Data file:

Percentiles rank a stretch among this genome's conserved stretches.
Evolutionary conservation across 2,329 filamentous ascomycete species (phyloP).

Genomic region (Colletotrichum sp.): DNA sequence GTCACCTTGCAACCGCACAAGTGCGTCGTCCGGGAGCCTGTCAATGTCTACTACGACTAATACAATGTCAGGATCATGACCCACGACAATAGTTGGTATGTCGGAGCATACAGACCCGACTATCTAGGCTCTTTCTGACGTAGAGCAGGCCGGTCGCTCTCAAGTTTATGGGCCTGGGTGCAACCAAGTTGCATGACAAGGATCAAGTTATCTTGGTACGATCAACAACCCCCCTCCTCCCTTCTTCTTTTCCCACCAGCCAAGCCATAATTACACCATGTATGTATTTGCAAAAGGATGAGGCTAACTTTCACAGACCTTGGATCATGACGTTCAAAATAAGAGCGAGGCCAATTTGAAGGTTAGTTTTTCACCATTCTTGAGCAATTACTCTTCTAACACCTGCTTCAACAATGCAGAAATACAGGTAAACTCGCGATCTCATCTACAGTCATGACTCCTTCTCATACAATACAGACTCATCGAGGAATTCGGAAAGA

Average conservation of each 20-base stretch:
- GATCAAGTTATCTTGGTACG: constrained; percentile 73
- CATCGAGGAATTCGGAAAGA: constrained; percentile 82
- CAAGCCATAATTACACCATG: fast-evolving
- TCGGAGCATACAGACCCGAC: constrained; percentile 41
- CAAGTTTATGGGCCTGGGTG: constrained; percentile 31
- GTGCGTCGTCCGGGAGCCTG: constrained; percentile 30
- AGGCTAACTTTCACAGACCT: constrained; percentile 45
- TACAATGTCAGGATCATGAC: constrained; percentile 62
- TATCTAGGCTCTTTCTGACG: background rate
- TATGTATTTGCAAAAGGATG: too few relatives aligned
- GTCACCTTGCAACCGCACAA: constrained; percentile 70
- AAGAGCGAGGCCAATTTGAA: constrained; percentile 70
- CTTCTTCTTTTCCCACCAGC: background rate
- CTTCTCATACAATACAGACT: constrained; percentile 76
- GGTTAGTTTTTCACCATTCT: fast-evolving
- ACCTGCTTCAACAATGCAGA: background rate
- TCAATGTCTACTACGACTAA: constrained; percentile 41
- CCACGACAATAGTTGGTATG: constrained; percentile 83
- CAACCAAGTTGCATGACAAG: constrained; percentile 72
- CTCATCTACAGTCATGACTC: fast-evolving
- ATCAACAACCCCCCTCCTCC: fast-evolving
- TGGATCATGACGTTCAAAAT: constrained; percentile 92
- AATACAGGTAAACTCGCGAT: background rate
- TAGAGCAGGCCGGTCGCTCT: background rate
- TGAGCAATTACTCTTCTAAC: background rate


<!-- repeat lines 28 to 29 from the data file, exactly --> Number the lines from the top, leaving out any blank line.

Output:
- TAGAGCAGGCCGGTCGCTCT: background rate
- TGAGCAATTACTCTTCTAAC: background rate